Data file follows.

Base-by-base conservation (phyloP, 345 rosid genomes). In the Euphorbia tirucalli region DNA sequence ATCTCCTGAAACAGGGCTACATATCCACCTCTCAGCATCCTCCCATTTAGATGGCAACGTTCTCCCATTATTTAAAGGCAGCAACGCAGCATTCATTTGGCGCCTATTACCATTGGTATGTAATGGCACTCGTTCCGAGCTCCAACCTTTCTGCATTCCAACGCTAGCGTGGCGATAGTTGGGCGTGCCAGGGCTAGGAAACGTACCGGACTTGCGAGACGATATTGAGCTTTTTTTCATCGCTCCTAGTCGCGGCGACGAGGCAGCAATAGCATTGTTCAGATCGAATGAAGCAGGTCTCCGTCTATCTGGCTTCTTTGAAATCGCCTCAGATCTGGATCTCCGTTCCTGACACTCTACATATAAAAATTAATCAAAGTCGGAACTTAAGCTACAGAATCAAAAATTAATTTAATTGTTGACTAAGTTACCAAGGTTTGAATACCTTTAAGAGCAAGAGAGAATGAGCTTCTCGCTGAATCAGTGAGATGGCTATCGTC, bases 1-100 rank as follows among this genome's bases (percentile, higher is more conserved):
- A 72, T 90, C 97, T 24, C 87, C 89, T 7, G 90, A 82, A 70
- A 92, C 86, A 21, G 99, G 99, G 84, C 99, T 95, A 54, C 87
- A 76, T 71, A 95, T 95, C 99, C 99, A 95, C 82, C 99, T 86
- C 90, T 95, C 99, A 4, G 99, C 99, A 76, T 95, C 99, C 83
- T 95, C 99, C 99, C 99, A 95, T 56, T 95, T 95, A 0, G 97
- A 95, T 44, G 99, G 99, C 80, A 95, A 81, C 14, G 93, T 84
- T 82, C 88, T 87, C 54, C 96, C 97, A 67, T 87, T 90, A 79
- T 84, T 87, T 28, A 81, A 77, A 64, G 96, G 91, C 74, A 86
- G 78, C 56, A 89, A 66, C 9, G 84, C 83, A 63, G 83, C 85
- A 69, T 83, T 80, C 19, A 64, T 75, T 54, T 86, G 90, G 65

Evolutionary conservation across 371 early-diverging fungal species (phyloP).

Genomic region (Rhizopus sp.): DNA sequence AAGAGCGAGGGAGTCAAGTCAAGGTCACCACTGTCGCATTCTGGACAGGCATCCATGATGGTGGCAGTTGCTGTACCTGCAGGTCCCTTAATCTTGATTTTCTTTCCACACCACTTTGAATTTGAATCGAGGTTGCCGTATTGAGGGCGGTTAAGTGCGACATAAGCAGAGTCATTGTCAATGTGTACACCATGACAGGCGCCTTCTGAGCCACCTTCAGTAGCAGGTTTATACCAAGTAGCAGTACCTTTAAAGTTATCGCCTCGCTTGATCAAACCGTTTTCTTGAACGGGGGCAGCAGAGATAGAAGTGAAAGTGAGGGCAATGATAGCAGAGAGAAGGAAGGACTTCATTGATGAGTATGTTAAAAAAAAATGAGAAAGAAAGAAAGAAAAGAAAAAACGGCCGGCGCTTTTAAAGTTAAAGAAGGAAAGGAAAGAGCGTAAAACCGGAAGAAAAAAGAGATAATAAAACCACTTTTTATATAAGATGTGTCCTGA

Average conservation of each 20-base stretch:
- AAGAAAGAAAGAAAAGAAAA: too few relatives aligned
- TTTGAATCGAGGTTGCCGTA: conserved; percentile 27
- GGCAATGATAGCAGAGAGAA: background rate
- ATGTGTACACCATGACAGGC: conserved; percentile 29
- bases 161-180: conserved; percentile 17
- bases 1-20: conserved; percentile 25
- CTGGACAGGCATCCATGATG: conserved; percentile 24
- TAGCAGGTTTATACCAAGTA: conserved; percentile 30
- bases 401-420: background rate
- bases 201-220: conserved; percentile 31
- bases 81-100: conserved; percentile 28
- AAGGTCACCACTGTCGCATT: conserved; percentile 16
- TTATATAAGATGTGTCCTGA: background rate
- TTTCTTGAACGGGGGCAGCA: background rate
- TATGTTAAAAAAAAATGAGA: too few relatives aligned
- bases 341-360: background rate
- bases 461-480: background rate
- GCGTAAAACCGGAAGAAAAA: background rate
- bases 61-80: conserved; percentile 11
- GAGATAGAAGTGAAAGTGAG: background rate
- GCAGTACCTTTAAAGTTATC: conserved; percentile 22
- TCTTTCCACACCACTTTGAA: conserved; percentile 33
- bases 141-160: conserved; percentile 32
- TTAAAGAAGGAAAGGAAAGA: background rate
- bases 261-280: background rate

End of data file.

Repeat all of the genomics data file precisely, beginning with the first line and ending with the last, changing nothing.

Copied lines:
Base-by-base conservation (phyloP, 345 rosid genomes). In the Euphorbia tirucalli region DNA sequence ATCTCCTGAAACAGGGCTACATATCCACCTCTCAGCATCCTCCCATTTAGATGGCAACGTTCTCCCATTATTTAAAGGCAGCAACGCAGCATTCATTTGGCGCCTATTACCATTGGTATGTAATGGCACTCGTTCCGAGCTCCAACCTTTCTGCATTCCAACGCTAGCGTGGCGATAGTTGGGCGTGCCAGGGCTAGGAAACGTACCGGACTTGCGAGACGATATTGAGCTTTTTTTCATCGCTCCTAGTCGCGGCGACGAGGCAGCAATAGCATTGTTCAGATCGAATGAAGCAGGTCTCCGTCTATCTGGCTTCTTTGAAATCGCCTCAGATCTGGATCTCCGTTCCTGACACTCTACATATAAAAATTAATCAAAGTCGGAACTTAAGCTACAGAATCAAAAATTAATTTAATTGTTGACTAAGTTACCAAGGTTTGAATACCTTTAAGAGCAAGAGAGAATGAGCTTCTCGCTGAATCAGTGAGATGGCTATCGTC, bases 1-100 rank as follows among this genome's bases (percentile, higher is more conserved):
- A 72, T 90, C 97, T 24, C 87, C 89, T 7, G 90, A 82, A 70
- A 92, C 86, A 21, G 99, G 99, G 84, C 99, T 95, A 54, C 87
- A 76, T 71, A 95, T 95, C 99, C 99, A 95, C 82, C 99, T 86
- C 90, T 95, C 99, A 4, G 99, C 99, A 76, T 95, C 99, C 83
- T 95, C 99, C 99, C 99, A 95, T 56, T 95, T 95, A 0, G 97
- A 95, T 44, G 99, G 99, C 80, A 95, A 81, C 14, G 93, T 84
- T 82, C 88, T 87, C 54, C 96, C 97, A 67, T 87, T 90, A 79
- T 84, T 87, T 28, A 81, A 77, A 64, G 96, G 91, C 74, A 86
- G 78, C 56, A 89, A 66, C 9, G 84, C 83, A 63, G 83, C 85
- A 69, T 83, T 80, C 19, A 64, T 75, T 54, T 86, G 90, G 65

Evolutionary conservation across 371 early-diverging fungal species (phyloP).

Genomic region (Rhizopus sp.): DNA sequence AAGAGCGAGGGAGTCAAGTCAAGGTCACCACTGTCGCATTCTGGACAGGCATCCATGATGGTGGCAGTTGCTGTACCTGCAGGTCCCTTAATCTTGATTTTCTTTCCACACCACTTTGAATTTGAATCGAGGTTGCCGTATTGAGGGCGGTTAAGTGCGACATAAGCAGAGTCATTGTCAATGTGTACACCATGACAGGCGCCTTCTGAGCCACCTTCAGTAGCAGGTTTATACCAAGTAGCAGTACCTTTAAAGTTATCGCCTCGCTTGATCAAACCGTTTTCTTGAACGGGGGCAGCAGAGATAGAAGTGAAAGTGAGGGCAATGATAGCAGAGAGAAGGAAGGACTTCATTGATGAGTATGTTAAAAAAAAATGAGAAAGAAAGAAAGAAAAGAAAAAACGGCCGGCGCTTTTAAAGTTAAAGAAGGAAAGGAAAGAGCGTAAAACCGGAAGAAAAAAGAGATAATAAAACCACTTTTTATATAAGATGTGTCCTGA

Average conservation of each 20-base stretch:
- AAGAAAGAAAGAAAAGAAAA: too few relatives aligned
- TTTGAATCGAGGTTGCCGTA: conserved; percentile 27
- GGCAATGATAGCAGAGAGAA: background rate
- ATGTGTACACCATGACAGGC: conserved; percentile 29
- bases 161-180: conserved; percentile 17
- bases 1-20: conserved; percentile 25
- CTGGACAGGCATCCATGATG: conserved; percentile 24
- TAGCAGGTTTATACCAAGTA: conserved; percentile 30
- bases 401-420: background rate
- bases 201-220: conserved; percentile 31
- bases 81-100: conserved; percentile 28
- AAGGTCACCACTGTCGCATT: conserved; percentile 16
- TTATATAAGATGTGTCCTGA: background rate
- TTTCTTGAACGGGGGCAGCA: background rate
- TATGTTAAAAAAAAATGAGA: too few relatives aligned
- bases 341-360: background rate
- bases 461-480: background rate
- GCGTAAAACCGGAAGAAAAA: background rate
- bases 61-80: conserved; percentile 11
- GAGATAGAAGTGAAAGTGAG: background rate
- GCAGTACCTTTAAAGTTATC: conserved; percentile 22
- TCTTTCCACACCACTTTGAA: conserved; percentile 33
- bases 141-160: conserved; percentile 32
- TTAAAGAAGGAAAGGAAAGA: background rate
- bases 261-280: background rate